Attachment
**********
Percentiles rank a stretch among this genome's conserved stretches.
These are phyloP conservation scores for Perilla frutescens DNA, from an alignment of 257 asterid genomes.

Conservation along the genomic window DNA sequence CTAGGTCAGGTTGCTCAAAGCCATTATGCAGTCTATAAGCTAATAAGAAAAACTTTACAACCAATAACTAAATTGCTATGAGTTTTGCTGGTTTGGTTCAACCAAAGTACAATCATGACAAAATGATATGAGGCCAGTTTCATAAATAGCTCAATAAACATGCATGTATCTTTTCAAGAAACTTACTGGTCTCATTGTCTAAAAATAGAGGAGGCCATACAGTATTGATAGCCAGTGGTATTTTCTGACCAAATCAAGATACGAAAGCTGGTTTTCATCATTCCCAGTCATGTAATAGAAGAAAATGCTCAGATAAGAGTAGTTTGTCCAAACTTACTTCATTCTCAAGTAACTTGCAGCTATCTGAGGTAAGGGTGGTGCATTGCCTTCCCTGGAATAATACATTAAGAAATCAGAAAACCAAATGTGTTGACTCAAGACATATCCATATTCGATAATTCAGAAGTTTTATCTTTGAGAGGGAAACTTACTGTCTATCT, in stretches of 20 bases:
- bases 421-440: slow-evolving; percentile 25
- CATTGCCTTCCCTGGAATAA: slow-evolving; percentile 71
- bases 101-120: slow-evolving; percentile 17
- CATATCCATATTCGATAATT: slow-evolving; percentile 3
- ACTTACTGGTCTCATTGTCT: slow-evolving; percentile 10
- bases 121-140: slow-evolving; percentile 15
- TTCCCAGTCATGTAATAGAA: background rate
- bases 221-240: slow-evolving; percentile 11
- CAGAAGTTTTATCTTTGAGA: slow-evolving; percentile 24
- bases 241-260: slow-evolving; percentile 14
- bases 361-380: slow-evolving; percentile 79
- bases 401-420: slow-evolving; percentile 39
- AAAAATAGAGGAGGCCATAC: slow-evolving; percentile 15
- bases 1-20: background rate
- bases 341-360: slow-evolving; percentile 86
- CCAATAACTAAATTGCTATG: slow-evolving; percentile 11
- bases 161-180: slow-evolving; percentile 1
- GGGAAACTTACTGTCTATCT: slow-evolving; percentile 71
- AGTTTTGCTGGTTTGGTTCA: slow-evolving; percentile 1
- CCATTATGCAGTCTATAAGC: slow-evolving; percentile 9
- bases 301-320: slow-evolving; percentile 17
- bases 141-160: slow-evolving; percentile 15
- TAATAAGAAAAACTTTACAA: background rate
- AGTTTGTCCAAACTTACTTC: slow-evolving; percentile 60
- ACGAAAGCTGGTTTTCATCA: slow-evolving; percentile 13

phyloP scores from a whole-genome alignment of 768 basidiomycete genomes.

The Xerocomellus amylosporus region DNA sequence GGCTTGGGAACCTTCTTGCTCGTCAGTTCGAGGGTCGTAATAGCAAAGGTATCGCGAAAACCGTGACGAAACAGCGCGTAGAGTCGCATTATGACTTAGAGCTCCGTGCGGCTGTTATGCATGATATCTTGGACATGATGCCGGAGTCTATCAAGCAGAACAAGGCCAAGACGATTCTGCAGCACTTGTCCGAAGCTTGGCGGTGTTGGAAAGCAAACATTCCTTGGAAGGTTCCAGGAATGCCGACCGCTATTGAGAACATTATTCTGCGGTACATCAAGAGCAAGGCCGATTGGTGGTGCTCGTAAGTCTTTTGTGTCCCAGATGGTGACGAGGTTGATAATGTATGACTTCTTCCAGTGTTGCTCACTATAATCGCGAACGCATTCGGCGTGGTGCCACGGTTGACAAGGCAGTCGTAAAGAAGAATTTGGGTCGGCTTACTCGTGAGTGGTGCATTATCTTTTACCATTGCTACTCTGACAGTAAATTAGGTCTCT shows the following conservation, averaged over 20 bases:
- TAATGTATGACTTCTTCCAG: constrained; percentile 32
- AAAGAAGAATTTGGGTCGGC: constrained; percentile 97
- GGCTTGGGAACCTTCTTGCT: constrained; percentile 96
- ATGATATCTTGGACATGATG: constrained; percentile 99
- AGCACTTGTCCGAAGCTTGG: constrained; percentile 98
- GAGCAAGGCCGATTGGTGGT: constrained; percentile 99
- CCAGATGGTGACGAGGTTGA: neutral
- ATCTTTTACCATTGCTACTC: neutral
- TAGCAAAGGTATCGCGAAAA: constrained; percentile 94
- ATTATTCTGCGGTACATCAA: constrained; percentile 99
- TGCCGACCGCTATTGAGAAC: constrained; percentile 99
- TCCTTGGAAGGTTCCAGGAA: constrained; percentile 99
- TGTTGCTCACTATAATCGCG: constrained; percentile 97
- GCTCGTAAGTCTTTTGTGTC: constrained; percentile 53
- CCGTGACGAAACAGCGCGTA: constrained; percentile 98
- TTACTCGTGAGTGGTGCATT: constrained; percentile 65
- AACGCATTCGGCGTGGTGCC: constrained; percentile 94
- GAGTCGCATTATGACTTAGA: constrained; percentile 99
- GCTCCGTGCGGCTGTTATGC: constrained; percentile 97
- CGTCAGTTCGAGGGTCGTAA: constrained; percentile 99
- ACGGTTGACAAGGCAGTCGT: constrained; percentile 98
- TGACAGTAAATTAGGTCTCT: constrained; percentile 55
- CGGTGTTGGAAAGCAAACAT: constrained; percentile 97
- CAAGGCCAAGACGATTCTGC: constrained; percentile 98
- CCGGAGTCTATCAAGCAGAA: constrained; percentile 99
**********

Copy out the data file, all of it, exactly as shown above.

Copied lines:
Percentiles rank a stretch among this genome's conserved stretches.
These are phyloP conservation scores for Perilla frutescens DNA, from an alignment of 257 asterid genomes.

Conservation along the genomic window DNA sequence CTAGGTCAGGTTGCTCAAAGCCATTATGCAGTCTATAAGCTAATAAGAAAAACTTTACAACCAATAACTAAATTGCTATGAGTTTTGCTGGTTTGGTTCAACCAAAGTACAATCATGACAAAATGATATGAGGCCAGTTTCATAAATAGCTCAATAAACATGCATGTATCTTTTCAAGAAACTTACTGGTCTCATTGTCTAAAAATAGAGGAGGCCATACAGTATTGATAGCCAGTGGTATTTTCTGACCAAATCAAGATACGAAAGCTGGTTTTCATCATTCCCAGTCATGTAATAGAAGAAAATGCTCAGATAAGAGTAGTTTGTCCAAACTTACTTCATTCTCAAGTAACTTGCAGCTATCTGAGGTAAGGGTGGTGCATTGCCTTCCCTGGAATAATACATTAAGAAATCAGAAAACCAAATGTGTTGACTCAAGACATATCCATATTCGATAATTCAGAAGTTTTATCTTTGAGAGGGAAACTTACTGTCTATCT, in stretches of 20 bases:
- bases 421-440: slow-evolving; percentile 25
- CATTGCCTTCCCTGGAATAA: slow-evolving; percentile 71
- bases 101-120: slow-evolving; percentile 17
- CATATCCATATTCGATAATT: slow-evolving; percentile 3
- ACTTACTGGTCTCATTGTCT: slow-evolving; percentile 10
- bases 121-140: slow-evolving; percentile 15
- TTCCCAGTCATGTAATAGAA: background rate
- bases 221-240: slow-evolving; percentile 11
- CAGAAGTTTTATCTTTGAGA: slow-evolving; percentile 24
- bases 241-260: slow-evolving; percentile 14
- bases 361-380: slow-evolving; percentile 79
- bases 401-420: slow-evolving; percentile 39
- AAAAATAGAGGAGGCCATAC: slow-evolving; percentile 15
- bases 1-20: background rate
- bases 341-360: slow-evolving; percentile 86
- CCAATAACTAAATTGCTATG: slow-evolving; percentile 11
- bases 161-180: slow-evolving; percentile 1
- GGGAAACTTACTGTCTATCT: slow-evolving; percentile 71
- AGTTTTGCTGGTTTGGTTCA: slow-evolving; percentile 1
- CCATTATGCAGTCTATAAGC: slow-evolving; percentile 9
- bases 301-320: slow-evolving; percentile 17
- bases 141-160: slow-evolving; percentile 15
- TAATAAGAAAAACTTTACAA: background rate
- AGTTTGTCCAAACTTACTTC: slow-evolving; percentile 60
- ACGAAAGCTGGTTTTCATCA: slow-evolving; percentile 13

phyloP scores from a whole-genome alignment of 768 basidiomycete genomes.

The Xerocomellus amylosporus region DNA sequence GGCTTGGGAACCTTCTTGCTCGTCAGTTCGAGGGTCGTAATAGCAAAGGTATCGCGAAAACCGTGACGAAACAGCGCGTAGAGTCGCATTATGACTTAGAGCTCCGTGCGGCTGTTATGCATGATATCTTGGACATGATGCCGGAGTCTATCAAGCAGAACAAGGCCAAGACGATTCTGCAGCACTTGTCCGAAGCTTGGCGGTGTTGGAAAGCAAACATTCCTTGGAAGGTTCCAGGAATGCCGACCGCTATTGAGAACATTATTCTGCGGTACATCAAGAGCAAGGCCGATTGGTGGTGCTCGTAAGTCTTTTGTGTCCCAGATGGTGACGAGGTTGATAATGTATGACTTCTTCCAGTGTTGCTCACTATAATCGCGAACGCATTCGGCGTGGTGCCACGGTTGACAAGGCAGTCGTAAAGAAGAATTTGGGTCGGCTTACTCGTGAGTGGTGCATTATCTTTTACCATTGCTACTCTGACAGTAAATTAGGTCTCT shows the following conservation, averaged over 20 bases:
- TAATGTATGACTTCTTCCAG: constrained; percentile 32
- AAAGAAGAATTTGGGTCGGC: constrained; percentile 97
- GGCTTGGGAACCTTCTTGCT: constrained; percentile 96
- ATGATATCTTGGACATGATG: constrained; percentile 99
- AGCACTTGTCCGAAGCTTGG: constrained; percentile 98
- GAGCAAGGCCGATTGGTGGT: constrained; percentile 99
- CCAGATGGTGACGAGGTTGA: neutral
- ATCTTTTACCATTGCTACTC: neutral
- TAGCAAAGGTATCGCGAAAA: constrained; percentile 94
- ATTATTCTGCGGTACATCAA: constrained; percentile 99
- TGCCGACCGCTATTGAGAAC: constrained; percentile 99
- TCCTTGGAAGGTTCCAGGAA: constrained; percentile 99
- TGTTGCTCACTATAATCGCG: constrained; percentile 97
- GCTCGTAAGTCTTTTGTGTC: constrained; percentile 53
- CCGTGACGAAACAGCGCGTA: constrained; percentile 98
- TTACTCGTGAGTGGTGCATT: constrained; percentile 65
- AACGCATTCGGCGTGGTGCC: constrained; percentile 94
- GAGTCGCATTATGACTTAGA: constrained; percentile 99
- GCTCCGTGCGGCTGTTATGC: constrained; percentile 97
- CGTCAGTTCGAGGGTCGTAA: constrained; percentile 99
- ACGGTTGACAAGGCAGTCGT: constrained; percentile 98
- TGACAGTAAATTAGGTCTCT: constrained; percentile 55
- CGGTGTTGGAAAGCAAACAT: constrained; percentile 97
- CAAGGCCAAGACGATTCTGC: constrained; percentile 98
- CCGGAGTCTATCAAGCAGAA: constrained; percentile 99